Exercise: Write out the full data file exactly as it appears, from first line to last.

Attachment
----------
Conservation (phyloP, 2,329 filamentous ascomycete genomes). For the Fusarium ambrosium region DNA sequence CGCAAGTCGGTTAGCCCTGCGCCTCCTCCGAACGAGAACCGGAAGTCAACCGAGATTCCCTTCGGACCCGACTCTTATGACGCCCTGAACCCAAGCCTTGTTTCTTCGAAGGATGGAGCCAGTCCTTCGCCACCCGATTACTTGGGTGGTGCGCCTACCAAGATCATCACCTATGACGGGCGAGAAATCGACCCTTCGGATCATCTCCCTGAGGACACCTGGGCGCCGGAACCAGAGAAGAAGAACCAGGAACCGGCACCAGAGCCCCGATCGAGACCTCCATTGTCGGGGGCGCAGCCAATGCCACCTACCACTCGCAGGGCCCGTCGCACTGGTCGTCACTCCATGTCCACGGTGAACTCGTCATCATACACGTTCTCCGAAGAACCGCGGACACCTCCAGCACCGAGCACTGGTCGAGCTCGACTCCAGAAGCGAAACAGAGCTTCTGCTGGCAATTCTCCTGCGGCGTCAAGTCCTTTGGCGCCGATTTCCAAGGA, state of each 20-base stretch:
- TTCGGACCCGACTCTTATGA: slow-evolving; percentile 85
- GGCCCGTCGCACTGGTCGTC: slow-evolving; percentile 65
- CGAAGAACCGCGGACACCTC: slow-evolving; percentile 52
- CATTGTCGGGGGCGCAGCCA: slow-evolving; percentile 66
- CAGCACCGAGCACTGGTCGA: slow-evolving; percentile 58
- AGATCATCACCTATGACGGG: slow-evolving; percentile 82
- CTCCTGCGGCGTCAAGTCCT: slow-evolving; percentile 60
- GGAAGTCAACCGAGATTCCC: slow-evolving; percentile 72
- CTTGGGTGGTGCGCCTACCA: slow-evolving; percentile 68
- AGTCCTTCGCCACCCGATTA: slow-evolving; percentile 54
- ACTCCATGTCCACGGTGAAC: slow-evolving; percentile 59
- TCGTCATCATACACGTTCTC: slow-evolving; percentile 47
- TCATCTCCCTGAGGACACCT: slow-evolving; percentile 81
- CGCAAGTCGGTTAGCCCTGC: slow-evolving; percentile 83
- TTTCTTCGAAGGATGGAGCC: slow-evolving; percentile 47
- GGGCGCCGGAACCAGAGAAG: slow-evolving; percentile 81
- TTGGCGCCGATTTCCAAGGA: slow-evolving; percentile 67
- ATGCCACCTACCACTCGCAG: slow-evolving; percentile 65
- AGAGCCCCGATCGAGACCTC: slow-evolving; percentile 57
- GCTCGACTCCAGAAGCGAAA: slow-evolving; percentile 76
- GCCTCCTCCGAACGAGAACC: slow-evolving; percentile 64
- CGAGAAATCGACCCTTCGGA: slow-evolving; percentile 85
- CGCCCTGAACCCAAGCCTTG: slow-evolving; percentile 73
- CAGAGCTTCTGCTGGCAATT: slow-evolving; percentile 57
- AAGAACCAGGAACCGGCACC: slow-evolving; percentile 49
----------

Conservation (phyloP, 2,329 filamentous ascomycete genomes). For the Fusarium ambrosium region DNA sequence CGCAAGTCGGTTAGCCCTGCGCCTCCTCCGAACGAGAACCGGAAGTCAACCGAGATTCCCTTCGGACCCGACTCTTATGACGCCCTGAACCCAAGCCTTGTTTCTTCGAAGGATGGAGCCAGTCCTTCGCCACCCGATTACTTGGGTGGTGCGCCTACCAAGATCATCACCTATGACGGGCGAGAAATCGACCCTTCGGATCATCTCCCTGAGGACACCTGGGCGCCGGAACCAGAGAAGAAGAACCAGGAACCGGCACCAGAGCCCCGATCGAGACCTCCATTGTCGGGGGCGCAGCCAATGCCACCTACCACTCGCAGGGCCCGTCGCACTGGTCGTCACTCCATGTCCACGGTGAACTCGTCATCATACACGTTCTCCGAAGAACCGCGGACACCTCCAGCACCGAGCACTGGTCGAGCTCGACTCCAGAAGCGAAACAGAGCTTCTGCTGGCAATTCTCCTGCGGCGTCAAGTCCTTTGGCGCCGATTTCCAAGGA, state of each 20-base stretch:
- TTCGGACCCGACTCTTATGA: slow-evolving; percentile 85
- GGCCCGTCGCACTGGTCGTC: slow-evolving; percentile 65
- CGAAGAACCGCGGACACCTC: slow-evolving; percentile 52
- CATTGTCGGGGGCGCAGCCA: slow-evolving; percentile 66
- CAGCACCGAGCACTGGTCGA: slow-evolving; percentile 58
- AGATCATCACCTATGACGGG: slow-evolving; percentile 82
- CTCCTGCGGCGTCAAGTCCT: slow-evolving; percentile 60
- GGAAGTCAACCGAGATTCCC: slow-evolving; percentile 72
- CTTGGGTGGTGCGCCTACCA: slow-evolving; percentile 68
- AGTCCTTCGCCACCCGATTA: slow-evolving; percentile 54
- ACTCCATGTCCACGGTGAAC: slow-evolving; percentile 59
- TCGTCATCATACACGTTCTC: slow-evolving; percentile 47
- TCATCTCCCTGAGGACACCT: slow-evolving; percentile 81
- CGCAAGTCGGTTAGCCCTGC: slow-evolving; percentile 83
- TTTCTTCGAAGGATGGAGCC: slow-evolving; percentile 47
- GGGCGCCGGAACCAGAGAAG: slow-evolving; percentile 81
- TTGGCGCCGATTTCCAAGGA: slow-evolving; percentile 67
- ATGCCACCTACCACTCGCAG: slow-evolving; percentile 65
- AGAGCCCCGATCGAGACCTC: slow-evolving; percentile 57
- GCTCGACTCCAGAAGCGAAA: slow-evolving; percentile 76
- GCCTCCTCCGAACGAGAACC: slow-evolving; percentile 64
- CGAGAAATCGACCCTTCGGA: slow-evolving; percentile 85
- CGCCCTGAACCCAAGCCTTG: slow-evolving; percentile 73
- CAGAGCTTCTGCTGGCAATT: slow-evolving; percentile 57
- AAGAACCAGGAACCGGCACC: slow-evolving; percentile 49